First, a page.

The solubility of calcium hydroxide, Ca(OH)2, increases with an increase in its surface area. This is because calcium hydroxide dissolves in water by a surface reaction, where water molecules interact with the calcium and hydroxide ions on the surface of the solid.
When the surface area of calcium hydroxide is increased, there is more surface area available for water molecules to interact with, which increases the rate and extent of dissolution. As a result, high surface area calcium hydroxide will dissolve more readily in water than low surface area calcium hydroxide.
The solubility of calcium hydroxide in water is also affected by factors such as temperature and pH. At higher temperatures and higher pH values, the solubility of calcium hydroxide in water increases. However, these factors do not have as significant an effect on solubility as surface area.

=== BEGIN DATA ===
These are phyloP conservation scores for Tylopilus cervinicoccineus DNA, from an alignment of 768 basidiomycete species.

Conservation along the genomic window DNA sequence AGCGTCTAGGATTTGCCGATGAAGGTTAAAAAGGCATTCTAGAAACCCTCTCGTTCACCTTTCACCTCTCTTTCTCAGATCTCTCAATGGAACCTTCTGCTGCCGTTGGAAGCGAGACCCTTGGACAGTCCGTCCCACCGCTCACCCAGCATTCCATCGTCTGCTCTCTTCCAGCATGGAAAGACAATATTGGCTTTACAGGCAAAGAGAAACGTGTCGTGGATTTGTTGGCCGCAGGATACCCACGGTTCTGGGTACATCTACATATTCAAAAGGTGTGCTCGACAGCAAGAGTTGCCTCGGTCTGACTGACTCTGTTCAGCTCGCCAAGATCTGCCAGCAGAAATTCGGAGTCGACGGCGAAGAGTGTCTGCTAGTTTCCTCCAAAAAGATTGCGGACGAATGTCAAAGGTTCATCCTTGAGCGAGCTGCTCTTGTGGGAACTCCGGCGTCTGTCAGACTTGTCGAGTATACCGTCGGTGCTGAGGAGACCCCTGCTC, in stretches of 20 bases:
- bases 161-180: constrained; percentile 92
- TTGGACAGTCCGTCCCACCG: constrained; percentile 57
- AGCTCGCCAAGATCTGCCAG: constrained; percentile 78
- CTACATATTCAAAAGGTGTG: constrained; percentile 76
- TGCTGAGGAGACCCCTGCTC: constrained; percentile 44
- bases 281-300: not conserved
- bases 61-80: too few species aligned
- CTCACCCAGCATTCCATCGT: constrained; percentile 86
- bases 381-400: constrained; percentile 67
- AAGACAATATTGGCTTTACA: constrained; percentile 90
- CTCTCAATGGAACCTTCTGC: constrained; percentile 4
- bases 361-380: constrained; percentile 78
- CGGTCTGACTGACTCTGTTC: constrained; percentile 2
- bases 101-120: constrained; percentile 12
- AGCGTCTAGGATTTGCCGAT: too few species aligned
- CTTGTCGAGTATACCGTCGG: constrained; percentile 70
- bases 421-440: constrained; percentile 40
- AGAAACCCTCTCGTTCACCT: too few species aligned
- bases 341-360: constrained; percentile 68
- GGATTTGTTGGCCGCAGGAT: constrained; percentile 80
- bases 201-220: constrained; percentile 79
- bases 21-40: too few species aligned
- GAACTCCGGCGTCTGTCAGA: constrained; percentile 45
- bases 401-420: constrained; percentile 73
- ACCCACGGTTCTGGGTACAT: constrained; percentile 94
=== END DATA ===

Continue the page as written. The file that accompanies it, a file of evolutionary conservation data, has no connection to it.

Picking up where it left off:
The solubility of high specific surface calcium hydroxide can be calculated using the following equation:
Ksp = [Ca2+][OH-]^2
Where Ksp is the solubility product constant of calcium hydroxide, [Ca2+] is the concentration of calcium ions in solution, and [OH-] is the concentration of hydroxide ions in solution.
To calculate the solubility of calcium hydroxide, you need to know the value of Ksp and the concentrations of calcium and hydroxide ions in solution. The Ksp value for calcium hydroxide at room temperature (25°C) is approximately 5.5 x 10^-6.
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